Woman doing yoga at home, watching online videos on laptop, Shiba Inu dog sleeping near her.
Photo by Amax Photo/iStock.com

In 2013, after eight years overseeing operations in animal shelters, I left my job, sold my house and car, and spent the next year traveling in a truck camper. Years of trying to help more animals, build foster programs, merge with another animal shelter and stay informed on sheltering best practices had taken a toll, and it took almost three months before I stopped checking my phone each morning to see if there was a work-related “emergency.” I vowed never again to reach a point where I needed months simply to recover from work.

These days, work-life balance has become a trendy topic as more people seek to escape our grind culture and pursue holistically fulfilling lives. But while for-profit corporations increasingly tout flexible work schedules and unlimited paid time off in their hiring packages, many animal welfare organizations remain stuck in the trap of too much work and too few people to do it.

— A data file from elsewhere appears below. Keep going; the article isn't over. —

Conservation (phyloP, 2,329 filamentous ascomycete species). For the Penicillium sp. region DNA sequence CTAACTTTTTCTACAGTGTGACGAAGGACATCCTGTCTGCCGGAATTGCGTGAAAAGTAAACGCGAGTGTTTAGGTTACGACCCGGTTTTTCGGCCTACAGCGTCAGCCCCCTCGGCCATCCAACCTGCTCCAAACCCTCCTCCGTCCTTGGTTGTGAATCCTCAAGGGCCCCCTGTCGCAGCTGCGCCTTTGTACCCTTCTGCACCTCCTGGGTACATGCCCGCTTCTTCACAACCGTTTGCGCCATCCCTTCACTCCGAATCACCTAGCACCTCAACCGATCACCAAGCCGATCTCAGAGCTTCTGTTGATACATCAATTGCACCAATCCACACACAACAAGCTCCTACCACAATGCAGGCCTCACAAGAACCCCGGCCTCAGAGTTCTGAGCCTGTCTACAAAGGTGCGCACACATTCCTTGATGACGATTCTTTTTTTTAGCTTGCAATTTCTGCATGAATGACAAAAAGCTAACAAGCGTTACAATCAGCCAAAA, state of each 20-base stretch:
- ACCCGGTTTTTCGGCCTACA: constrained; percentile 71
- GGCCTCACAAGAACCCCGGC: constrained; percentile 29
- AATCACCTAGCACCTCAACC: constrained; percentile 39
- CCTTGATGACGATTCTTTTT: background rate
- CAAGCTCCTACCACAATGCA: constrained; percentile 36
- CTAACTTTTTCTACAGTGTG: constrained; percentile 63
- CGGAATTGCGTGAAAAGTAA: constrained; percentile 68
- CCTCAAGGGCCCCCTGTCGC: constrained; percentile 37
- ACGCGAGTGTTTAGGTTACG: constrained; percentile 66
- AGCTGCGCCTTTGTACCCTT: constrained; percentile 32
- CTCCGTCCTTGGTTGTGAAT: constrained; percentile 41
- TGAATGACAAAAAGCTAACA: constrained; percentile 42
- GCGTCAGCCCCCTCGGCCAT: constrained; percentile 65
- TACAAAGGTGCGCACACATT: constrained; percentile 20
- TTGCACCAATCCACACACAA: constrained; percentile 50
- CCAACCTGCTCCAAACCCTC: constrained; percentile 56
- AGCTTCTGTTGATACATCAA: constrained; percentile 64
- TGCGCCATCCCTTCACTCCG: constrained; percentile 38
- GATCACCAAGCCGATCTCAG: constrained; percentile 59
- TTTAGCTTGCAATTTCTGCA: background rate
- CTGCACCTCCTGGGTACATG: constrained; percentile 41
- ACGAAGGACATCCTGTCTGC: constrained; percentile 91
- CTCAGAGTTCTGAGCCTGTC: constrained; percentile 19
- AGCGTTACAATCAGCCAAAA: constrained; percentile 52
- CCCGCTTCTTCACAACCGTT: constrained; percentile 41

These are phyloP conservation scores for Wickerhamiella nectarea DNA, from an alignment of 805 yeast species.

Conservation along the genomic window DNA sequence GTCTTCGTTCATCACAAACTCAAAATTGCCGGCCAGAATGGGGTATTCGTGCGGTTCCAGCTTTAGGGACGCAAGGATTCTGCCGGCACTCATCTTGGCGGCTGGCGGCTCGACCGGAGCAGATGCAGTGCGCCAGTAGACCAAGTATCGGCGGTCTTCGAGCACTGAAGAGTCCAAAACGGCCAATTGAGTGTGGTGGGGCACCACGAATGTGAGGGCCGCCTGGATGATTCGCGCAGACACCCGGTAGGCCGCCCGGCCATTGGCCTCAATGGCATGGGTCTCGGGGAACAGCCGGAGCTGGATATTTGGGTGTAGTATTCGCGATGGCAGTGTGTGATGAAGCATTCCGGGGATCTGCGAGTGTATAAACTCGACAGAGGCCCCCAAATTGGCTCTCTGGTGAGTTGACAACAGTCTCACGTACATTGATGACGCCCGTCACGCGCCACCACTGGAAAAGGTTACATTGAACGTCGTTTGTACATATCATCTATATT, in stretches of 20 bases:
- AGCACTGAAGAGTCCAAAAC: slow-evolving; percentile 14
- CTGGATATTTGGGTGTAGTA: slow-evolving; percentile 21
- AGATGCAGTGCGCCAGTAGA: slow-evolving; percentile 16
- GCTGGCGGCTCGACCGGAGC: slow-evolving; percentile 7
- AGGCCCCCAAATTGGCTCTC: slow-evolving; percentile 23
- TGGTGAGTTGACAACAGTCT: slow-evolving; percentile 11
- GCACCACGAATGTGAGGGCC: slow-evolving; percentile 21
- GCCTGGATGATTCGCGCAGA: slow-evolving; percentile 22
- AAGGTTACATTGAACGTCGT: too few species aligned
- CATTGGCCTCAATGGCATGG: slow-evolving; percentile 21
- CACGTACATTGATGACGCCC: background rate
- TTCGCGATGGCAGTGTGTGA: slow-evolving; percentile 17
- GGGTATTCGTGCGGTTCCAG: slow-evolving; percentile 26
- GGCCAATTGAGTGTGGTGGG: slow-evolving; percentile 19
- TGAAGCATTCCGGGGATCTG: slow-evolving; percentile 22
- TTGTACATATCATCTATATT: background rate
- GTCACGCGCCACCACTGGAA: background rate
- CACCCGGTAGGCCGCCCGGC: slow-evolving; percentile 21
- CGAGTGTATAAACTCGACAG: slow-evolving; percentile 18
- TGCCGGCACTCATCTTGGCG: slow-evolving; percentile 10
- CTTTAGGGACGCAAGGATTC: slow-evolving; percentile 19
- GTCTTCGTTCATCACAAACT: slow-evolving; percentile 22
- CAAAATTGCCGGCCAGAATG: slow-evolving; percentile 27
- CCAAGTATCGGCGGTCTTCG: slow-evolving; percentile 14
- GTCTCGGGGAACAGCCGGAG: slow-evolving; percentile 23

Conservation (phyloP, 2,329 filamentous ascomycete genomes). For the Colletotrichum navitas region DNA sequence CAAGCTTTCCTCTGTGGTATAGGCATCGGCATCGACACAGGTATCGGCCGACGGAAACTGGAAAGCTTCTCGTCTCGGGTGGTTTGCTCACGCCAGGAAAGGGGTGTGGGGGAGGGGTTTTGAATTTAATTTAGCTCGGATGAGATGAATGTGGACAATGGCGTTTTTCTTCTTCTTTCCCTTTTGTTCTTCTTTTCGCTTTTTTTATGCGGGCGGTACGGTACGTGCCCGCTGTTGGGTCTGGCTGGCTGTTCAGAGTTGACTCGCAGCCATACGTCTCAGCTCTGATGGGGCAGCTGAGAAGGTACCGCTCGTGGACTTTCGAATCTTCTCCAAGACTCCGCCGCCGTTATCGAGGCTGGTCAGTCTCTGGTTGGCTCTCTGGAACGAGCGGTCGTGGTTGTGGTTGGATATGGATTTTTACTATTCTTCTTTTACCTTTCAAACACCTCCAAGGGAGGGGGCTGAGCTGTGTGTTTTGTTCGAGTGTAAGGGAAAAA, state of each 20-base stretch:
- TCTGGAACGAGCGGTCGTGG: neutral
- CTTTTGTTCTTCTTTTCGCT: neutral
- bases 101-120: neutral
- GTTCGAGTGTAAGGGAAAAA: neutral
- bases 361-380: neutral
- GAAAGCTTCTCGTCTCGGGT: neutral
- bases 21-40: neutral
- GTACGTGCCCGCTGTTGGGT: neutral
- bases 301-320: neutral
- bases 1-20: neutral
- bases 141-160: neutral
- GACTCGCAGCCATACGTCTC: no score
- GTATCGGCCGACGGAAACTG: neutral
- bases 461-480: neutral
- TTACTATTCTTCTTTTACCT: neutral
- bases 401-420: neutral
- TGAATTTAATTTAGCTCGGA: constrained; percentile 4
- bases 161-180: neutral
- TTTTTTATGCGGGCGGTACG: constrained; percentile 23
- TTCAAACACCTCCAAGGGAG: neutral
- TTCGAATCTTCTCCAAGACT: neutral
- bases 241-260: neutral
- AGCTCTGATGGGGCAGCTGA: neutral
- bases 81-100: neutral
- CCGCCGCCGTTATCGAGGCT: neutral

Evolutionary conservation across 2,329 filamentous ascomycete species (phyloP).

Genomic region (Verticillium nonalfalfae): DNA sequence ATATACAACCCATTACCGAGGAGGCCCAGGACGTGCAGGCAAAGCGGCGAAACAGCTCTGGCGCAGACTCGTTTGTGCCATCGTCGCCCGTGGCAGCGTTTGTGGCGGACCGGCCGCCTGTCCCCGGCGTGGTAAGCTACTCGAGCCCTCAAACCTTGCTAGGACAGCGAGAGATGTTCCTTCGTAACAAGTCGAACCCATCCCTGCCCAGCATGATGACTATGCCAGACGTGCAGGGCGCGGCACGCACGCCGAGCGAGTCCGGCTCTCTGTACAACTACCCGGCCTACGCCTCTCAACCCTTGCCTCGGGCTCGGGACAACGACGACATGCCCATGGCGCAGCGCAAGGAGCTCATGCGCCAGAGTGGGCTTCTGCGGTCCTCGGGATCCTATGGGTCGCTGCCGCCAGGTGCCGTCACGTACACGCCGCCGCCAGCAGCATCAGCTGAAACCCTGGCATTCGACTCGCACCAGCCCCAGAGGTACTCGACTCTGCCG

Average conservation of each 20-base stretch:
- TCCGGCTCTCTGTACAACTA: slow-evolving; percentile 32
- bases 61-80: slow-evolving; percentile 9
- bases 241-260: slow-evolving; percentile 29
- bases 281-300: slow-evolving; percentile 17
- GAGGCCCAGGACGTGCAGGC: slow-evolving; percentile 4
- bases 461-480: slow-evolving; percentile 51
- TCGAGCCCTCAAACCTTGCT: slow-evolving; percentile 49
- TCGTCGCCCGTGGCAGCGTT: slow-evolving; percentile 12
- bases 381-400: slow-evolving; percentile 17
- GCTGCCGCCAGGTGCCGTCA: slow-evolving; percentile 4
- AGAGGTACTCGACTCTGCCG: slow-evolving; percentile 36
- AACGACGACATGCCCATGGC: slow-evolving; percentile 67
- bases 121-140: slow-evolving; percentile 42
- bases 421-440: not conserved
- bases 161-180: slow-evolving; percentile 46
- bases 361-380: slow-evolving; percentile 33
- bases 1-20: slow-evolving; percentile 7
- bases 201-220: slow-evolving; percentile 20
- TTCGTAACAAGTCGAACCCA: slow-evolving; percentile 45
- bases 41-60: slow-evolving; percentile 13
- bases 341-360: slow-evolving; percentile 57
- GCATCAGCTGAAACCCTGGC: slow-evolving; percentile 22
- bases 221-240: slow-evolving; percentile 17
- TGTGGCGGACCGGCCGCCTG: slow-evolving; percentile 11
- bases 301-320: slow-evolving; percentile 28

It’s a cycle that encourages burnout, and the costs to our people, our organizations and our cause are immeasurable. According to The Association for Animal Welfare Advancement, the annual employee turnover rate at animal shelters is 38%, and I’ve heard shelter leaders report upward of 75% of their team leaving in the first two years. We lose talent and experience, spend enormous amounts of time trying to recruit and train new staff, and create increased workloads for staff who manage to stay.

So what’s this elusive balance we’re all trying to find? And is it possible in a field where the needs are often overwhelming, urgent and unpredictable?